And there’s the rub. Advances in artificial intelligence are so rapid that predictions are at best unwise, and at worst, usually wrong. And despite the admirable thoroughness of the Nesta (Creativity vs. Robots: The Creative Economy and the Future of Employment: Bakhshi, Frey, Osborne) report, its authors avoid considering the actual, or likely threats to employment in the creative sector: which is odd, since machines and algorithms can already execute routine design functions. The templated domain of social media has replaced many of the tasks once done by designers. Entire businesses are run from a Facebook page; who needs paid advertising when you have an Instagram account?
We don’t have to look far for more examples. Web platforms are sprouting up offering AI design tools for everyone: Canva (“It only takes 23 seconds to learn.”); The Grid (“We harness the power of artificial intelligence to take everything you throw at it … and automatically shape them into a custom website unique to you.”); and Autodesk’s Generative Design (“Quickly generate high-performing design alternatives – many that you’d never think of on your own – from a single idea.”) Ah, yes. The idea! Machines can’t have ideas, can they? Depends what you mean by ideas. Take Google’s DeepMind team. They developed an application called AlphaGo to play the game of Go, which succeeded in beating Lee Sedol, the world’s leading Go master. Players of the game use intuition rather than logic, and by making AlphaGo function in a way that resembles human intuition, the Go champion was outsmarted.
The founder of DeepMind is Demis Hassabis. The FT blog notes that Google paid £400m for his London-based startup, which Hassabis has described as “a Manhattan project for AI”. He is quoted as saying: “Creativity itself is something that we would hope our machines would have, and being able to think about counter-factual situations, I think, is an important aspect of being intelligent. So I think we’ll need to have that capability in a machine.” DeepMind’s algorithms use “biologically-inspired neural networks” to acquire new skills, so it seems highly probable that a machine will be able to perform many of the mechanical and mental functions currently done by designers and artists.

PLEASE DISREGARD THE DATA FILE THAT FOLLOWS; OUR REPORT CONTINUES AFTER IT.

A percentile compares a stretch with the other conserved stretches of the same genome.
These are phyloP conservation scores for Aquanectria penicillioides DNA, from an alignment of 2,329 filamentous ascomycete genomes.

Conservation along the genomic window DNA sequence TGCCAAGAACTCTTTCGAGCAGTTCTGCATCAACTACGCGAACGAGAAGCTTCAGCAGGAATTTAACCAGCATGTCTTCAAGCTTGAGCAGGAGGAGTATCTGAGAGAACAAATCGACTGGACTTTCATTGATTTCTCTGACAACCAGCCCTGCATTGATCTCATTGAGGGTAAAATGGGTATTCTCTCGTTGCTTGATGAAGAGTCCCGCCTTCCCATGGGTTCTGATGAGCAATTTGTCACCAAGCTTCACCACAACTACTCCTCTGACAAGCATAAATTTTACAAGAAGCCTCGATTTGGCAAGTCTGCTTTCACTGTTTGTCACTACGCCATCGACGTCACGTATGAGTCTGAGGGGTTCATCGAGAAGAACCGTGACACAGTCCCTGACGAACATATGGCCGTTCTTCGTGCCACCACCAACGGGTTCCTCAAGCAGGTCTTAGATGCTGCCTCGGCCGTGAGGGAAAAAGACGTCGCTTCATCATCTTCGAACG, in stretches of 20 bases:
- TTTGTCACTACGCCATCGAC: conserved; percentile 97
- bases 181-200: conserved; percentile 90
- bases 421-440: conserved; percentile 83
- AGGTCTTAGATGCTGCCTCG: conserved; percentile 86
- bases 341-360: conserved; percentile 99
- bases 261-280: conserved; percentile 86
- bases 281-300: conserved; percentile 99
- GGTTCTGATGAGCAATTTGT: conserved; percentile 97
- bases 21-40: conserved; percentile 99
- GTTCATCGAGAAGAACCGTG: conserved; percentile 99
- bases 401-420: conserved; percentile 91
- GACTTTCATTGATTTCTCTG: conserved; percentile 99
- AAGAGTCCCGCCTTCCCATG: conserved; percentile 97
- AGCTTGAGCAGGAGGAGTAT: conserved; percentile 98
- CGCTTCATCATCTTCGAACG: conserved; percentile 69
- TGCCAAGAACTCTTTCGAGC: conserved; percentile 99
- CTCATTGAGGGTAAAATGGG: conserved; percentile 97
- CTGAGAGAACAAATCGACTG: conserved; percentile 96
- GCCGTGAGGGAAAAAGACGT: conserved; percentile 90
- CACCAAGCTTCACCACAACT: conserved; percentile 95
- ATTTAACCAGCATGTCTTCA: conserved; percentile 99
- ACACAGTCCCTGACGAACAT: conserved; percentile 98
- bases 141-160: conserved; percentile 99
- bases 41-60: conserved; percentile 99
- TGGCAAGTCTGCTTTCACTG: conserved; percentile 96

Ah yes. The idea! Machines can’t have ideas, can they? Depends what you mean by ideas
Should we be worried? Stephen Hawking and Elon Musk think so. Hawking has warned that artificial intelligence “could outsmart us all”, and Musk has likened the use of AI to “summoning the demon”, and described it as “more dangerous than nuclear weapons”. Putting apocalyptic visions to one side, we can, at the very least, say that the continuing advancement of AI in the workplace is inevitable. There is no corporation – no business sector – that can resist the lure of cheap labour, and as a consequence, we require a massive political reappraisal of the social policies around work and income.
The world of design has survived other technological upheavals. Gutenberg was a shock to the monks with their quills; the arrival of the Apple Mac was touted as putting an end to the professional editorial designer. But under these and other threats, visual expression of all kinds grew rather than diminished. My instinct, based on a humanistic belief in the indomitable nature of the human spirit (although this faith was rudely tested by recent elections), leads me to believe that we’ll survive this one too. Perhaps rather than summoning demons, AI will free homo sapiens from drudgery and allow creativity to rise to another level.
Adrian Shaughnessy is a designer, writer and co-founder of Unit Editions